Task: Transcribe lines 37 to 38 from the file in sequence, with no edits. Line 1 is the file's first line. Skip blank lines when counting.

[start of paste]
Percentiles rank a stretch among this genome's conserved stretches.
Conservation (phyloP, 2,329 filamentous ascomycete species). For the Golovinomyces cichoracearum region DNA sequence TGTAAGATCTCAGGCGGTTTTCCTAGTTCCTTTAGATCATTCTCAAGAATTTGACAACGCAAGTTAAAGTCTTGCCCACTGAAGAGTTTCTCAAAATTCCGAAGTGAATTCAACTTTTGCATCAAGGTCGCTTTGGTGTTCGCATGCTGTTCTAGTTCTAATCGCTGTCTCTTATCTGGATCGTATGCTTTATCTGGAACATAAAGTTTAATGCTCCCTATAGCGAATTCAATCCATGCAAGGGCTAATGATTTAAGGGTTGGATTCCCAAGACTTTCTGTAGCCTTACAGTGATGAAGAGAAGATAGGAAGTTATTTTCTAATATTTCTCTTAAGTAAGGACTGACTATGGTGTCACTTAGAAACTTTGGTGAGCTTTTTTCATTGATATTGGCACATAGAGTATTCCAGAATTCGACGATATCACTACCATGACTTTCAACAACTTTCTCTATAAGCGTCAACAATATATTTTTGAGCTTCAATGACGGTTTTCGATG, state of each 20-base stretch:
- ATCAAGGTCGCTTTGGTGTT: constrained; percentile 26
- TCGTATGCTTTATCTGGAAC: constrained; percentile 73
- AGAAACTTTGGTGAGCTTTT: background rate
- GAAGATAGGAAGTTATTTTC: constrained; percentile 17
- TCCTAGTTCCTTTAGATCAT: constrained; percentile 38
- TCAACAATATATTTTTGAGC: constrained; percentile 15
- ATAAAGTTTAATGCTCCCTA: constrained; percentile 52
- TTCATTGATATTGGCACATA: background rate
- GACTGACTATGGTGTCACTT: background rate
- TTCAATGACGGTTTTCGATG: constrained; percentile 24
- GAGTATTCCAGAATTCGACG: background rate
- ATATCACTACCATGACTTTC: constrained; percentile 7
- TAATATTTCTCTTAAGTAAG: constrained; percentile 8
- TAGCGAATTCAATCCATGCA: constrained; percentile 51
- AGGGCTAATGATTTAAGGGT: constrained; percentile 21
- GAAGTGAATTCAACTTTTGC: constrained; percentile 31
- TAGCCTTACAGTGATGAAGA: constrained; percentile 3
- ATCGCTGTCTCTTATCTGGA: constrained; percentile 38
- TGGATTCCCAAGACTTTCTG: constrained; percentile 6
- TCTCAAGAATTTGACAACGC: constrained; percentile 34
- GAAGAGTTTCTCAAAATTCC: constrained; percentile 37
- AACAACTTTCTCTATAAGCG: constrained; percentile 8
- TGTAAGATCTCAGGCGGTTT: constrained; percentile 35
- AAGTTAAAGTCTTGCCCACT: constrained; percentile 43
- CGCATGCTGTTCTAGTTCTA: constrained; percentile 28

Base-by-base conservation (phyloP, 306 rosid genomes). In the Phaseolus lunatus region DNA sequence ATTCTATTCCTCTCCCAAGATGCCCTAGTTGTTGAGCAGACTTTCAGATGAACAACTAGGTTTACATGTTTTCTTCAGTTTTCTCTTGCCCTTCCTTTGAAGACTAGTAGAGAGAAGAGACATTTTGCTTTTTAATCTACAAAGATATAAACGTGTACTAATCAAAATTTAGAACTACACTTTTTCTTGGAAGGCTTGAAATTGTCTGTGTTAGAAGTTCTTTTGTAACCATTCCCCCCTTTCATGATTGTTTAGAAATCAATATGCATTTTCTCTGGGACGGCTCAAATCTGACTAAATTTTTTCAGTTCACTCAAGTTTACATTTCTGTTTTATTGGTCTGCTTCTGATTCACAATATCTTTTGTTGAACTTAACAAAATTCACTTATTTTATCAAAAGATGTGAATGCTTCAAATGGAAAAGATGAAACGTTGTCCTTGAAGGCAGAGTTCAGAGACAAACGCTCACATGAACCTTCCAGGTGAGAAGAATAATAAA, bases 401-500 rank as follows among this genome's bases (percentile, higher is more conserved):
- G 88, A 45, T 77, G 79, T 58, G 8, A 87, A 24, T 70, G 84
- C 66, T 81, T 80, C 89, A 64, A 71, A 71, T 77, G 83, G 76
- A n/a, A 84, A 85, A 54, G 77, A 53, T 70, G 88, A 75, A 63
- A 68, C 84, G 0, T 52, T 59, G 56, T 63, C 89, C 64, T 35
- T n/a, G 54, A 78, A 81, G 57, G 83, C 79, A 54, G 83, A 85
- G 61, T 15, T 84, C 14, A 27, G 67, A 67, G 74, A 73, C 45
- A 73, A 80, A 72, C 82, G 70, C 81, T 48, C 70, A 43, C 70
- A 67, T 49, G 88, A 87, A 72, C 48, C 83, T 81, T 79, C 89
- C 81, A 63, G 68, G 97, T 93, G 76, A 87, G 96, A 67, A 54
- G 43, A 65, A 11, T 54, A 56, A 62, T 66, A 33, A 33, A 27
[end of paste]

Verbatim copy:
- C 81, A 63, G 68, G 97, T 93, G 76, A 87, G 96, A 67, A 54
- G 43, A 65, A 11, T 54, A 56, A 62, T 66, A 33, A 33, A 27